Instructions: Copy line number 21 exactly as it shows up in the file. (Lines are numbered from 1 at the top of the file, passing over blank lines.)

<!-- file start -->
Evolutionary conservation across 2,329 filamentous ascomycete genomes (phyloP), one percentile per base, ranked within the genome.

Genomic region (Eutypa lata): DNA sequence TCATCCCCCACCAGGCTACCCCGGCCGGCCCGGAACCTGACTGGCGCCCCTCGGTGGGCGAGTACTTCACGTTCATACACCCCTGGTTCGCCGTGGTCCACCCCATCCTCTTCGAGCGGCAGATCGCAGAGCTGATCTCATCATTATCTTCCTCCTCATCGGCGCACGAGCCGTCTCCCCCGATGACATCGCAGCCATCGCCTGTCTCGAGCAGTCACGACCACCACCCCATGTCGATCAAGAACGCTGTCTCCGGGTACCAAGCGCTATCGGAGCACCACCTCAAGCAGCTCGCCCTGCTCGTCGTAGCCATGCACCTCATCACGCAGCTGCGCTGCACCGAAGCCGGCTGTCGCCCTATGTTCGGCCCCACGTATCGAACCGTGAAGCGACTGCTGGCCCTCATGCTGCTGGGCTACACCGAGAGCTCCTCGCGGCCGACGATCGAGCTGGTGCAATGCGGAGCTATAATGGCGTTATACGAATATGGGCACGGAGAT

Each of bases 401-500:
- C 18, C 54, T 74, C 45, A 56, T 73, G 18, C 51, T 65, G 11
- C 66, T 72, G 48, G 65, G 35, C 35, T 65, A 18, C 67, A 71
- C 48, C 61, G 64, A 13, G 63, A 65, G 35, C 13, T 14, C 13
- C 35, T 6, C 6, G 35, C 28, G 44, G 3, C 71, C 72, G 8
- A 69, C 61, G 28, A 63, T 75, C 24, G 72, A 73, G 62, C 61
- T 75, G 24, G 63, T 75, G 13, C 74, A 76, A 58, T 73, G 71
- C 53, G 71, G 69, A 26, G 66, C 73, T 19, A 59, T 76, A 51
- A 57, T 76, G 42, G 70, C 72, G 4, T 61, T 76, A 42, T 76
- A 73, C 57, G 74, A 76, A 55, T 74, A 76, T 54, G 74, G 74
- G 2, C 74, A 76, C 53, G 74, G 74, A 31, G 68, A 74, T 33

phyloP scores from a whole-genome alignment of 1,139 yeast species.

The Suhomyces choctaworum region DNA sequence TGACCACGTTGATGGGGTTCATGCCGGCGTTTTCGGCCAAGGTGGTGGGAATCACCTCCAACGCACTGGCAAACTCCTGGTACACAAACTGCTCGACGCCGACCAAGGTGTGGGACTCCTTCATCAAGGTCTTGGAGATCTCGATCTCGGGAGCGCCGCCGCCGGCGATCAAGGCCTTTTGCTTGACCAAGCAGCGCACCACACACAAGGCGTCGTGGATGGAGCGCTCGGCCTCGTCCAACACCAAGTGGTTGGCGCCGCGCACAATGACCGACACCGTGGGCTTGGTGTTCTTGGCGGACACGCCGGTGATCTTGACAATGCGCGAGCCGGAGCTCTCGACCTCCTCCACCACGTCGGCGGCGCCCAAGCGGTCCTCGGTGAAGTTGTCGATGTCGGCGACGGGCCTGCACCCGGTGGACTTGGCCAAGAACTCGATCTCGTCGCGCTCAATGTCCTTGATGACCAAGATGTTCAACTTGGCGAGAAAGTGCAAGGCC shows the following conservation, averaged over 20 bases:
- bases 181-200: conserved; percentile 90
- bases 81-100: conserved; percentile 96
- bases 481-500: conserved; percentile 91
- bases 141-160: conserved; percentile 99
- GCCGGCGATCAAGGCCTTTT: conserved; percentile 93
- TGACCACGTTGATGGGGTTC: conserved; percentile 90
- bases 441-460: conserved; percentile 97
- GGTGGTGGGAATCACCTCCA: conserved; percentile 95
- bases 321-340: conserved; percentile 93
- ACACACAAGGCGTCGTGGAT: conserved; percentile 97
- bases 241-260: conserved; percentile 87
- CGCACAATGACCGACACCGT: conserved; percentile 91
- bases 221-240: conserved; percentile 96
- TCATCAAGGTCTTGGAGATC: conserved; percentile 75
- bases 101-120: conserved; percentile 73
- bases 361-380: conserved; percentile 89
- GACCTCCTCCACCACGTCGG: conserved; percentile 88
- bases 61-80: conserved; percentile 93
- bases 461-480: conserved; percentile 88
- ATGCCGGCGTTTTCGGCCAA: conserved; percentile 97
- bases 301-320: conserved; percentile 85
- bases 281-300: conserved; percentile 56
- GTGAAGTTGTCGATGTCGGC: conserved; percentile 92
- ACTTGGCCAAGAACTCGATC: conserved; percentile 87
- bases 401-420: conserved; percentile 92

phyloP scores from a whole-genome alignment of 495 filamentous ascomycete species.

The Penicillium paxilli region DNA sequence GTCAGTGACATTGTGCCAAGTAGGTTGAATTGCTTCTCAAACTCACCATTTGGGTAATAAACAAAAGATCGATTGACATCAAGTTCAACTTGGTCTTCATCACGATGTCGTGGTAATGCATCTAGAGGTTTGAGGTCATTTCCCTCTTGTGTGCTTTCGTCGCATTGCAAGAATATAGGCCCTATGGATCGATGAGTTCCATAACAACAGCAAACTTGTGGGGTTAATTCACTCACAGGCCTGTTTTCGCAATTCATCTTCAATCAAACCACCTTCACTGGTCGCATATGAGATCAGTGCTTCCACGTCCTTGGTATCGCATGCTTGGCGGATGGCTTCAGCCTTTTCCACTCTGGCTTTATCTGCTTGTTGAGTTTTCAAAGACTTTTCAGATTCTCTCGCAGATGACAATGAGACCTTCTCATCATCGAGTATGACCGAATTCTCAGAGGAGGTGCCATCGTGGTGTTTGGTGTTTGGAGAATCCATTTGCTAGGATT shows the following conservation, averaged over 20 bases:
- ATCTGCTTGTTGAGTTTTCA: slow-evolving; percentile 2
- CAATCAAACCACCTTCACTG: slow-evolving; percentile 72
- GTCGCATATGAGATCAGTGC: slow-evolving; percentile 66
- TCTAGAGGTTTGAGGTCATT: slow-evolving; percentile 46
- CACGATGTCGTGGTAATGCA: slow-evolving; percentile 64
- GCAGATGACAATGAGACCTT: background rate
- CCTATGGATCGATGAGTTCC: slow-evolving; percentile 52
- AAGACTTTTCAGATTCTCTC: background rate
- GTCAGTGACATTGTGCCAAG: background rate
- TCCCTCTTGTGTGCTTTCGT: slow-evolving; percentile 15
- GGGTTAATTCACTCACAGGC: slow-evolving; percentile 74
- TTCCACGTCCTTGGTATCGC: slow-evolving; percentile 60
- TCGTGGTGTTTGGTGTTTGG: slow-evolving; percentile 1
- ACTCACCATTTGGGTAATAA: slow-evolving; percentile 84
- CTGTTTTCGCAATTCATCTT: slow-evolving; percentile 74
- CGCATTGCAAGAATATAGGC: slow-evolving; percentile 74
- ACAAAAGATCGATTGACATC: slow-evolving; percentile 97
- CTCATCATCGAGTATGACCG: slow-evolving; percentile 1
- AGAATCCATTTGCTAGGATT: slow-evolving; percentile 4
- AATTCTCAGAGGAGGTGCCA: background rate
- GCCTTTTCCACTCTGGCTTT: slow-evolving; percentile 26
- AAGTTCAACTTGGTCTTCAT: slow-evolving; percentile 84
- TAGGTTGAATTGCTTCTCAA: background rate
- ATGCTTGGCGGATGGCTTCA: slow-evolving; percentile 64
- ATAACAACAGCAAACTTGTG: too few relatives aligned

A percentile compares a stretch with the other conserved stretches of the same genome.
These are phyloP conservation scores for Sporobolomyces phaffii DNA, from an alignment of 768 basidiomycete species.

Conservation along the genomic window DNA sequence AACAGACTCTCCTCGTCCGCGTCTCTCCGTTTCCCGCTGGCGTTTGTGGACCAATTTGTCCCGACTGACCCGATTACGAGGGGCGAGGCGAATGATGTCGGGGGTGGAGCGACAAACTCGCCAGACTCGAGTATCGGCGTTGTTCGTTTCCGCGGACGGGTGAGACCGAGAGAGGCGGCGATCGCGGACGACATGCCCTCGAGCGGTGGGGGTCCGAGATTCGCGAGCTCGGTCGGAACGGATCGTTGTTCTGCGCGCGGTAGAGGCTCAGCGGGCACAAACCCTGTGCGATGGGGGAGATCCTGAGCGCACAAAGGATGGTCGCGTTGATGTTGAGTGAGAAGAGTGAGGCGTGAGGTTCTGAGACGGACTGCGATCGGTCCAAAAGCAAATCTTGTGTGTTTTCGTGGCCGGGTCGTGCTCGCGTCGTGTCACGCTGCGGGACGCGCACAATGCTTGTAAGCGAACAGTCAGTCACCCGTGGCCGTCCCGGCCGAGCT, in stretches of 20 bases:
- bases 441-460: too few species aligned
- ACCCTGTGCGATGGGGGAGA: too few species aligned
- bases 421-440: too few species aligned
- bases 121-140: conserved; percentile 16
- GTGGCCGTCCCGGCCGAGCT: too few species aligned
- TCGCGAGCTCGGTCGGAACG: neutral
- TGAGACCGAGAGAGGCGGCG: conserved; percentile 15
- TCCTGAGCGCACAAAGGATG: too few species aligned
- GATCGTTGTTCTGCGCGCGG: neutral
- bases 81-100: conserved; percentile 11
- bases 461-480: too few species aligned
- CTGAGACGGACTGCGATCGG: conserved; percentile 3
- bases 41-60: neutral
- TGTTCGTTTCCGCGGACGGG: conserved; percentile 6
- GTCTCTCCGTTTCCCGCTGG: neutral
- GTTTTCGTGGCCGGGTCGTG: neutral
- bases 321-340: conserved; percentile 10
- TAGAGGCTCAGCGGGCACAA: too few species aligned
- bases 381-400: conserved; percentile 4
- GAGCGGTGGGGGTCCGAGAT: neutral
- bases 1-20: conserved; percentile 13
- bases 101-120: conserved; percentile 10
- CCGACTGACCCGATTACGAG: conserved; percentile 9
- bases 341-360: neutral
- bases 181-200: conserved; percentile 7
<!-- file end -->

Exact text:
- TGACCACGTTGATGGGGTTC: conserved; percentile 90